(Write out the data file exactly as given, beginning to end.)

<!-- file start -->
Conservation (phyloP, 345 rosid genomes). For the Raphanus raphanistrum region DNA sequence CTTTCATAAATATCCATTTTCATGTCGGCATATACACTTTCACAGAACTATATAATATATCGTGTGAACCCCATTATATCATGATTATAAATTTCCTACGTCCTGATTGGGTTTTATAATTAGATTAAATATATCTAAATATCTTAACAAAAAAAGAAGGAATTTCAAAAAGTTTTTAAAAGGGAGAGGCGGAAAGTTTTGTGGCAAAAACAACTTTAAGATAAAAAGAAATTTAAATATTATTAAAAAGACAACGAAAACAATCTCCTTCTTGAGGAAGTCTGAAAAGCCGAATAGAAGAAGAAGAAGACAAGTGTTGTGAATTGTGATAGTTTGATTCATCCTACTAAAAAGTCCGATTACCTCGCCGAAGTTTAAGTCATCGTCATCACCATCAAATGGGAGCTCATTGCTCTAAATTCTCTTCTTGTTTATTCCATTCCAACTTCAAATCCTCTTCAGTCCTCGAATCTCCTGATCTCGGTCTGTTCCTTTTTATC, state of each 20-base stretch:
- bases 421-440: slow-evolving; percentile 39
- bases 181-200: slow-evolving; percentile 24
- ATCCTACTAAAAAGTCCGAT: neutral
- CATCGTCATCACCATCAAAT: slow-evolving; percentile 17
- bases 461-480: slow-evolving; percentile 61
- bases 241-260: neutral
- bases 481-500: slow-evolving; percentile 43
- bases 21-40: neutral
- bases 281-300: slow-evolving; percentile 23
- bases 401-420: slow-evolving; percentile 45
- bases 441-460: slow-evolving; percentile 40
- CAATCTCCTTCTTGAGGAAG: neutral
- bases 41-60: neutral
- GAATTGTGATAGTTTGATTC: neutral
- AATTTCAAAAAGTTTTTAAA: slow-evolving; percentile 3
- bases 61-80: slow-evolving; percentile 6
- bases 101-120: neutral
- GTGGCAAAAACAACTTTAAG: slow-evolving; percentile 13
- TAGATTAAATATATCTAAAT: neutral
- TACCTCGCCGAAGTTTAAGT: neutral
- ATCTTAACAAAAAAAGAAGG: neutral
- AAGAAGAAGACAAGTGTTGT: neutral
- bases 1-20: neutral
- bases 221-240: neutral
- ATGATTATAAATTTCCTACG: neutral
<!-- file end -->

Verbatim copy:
Conservation (phyloP, 345 rosid genomes). For the Raphanus raphanistrum region DNA sequence CTTTCATAAATATCCATTTTCATGTCGGCATATACACTTTCACAGAACTATATAATATATCGTGTGAACCCCATTATATCATGATTATAAATTTCCTACGTCCTGATTGGGTTTTATAATTAGATTAAATATATCTAAATATCTTAACAAAAAAAGAAGGAATTTCAAAAAGTTTTTAAAAGGGAGAGGCGGAAAGTTTTGTGGCAAAAACAACTTTAAGATAAAAAGAAATTTAAATATTATTAAAAAGACAACGAAAACAATCTCCTTCTTGAGGAAGTCTGAAAAGCCGAATAGAAGAAGAAGAAGACAAGTGTTGTGAATTGTGATAGTTTGATTCATCCTACTAAAAAGTCCGATTACCTCGCCGAAGTTTAAGTCATCGTCATCACCATCAAATGGGAGCTCATTGCTCTAAATTCTCTTCTTGTTTATTCCATTCCAACTTCAAATCCTCTTCAGTCCTCGAATCTCCTGATCTCGGTCTGTTCCTTTTTATC, state of each 20-base stretch:
- bases 421-440: slow-evolving; percentile 39
- bases 181-200: slow-evolving; percentile 24
- ATCCTACTAAAAAGTCCGAT: neutral
- CATCGTCATCACCATCAAAT: slow-evolving; percentile 17
- bases 461-480: slow-evolving; percentile 61
- bases 241-260: neutral
- bases 481-500: slow-evolving; percentile 43
- bases 21-40: neutral
- bases 281-300: slow-evolving; percentile 23
- bases 401-420: slow-evolving; percentile 45
- bases 441-460: slow-evolving; percentile 40
- CAATCTCCTTCTTGAGGAAG: neutral
- bases 41-60: neutral
- GAATTGTGATAGTTTGATTC: neutral
- AATTTCAAAAAGTTTTTAAA: slow-evolving; percentile 3
- bases 61-80: slow-evolving; percentile 6
- bases 101-120: neutral
- GTGGCAAAAACAACTTTAAG: slow-evolving; percentile 13
- TAGATTAAATATATCTAAAT: neutral
- TACCTCGCCGAAGTTTAAGT: neutral
- ATCTTAACAAAAAAAGAAGG: neutral
- AAGAAGAAGACAAGTGTTGT: neutral
- bases 1-20: neutral
- bases 221-240: neutral
- ATGATTATAAATTTCCTACG: neutral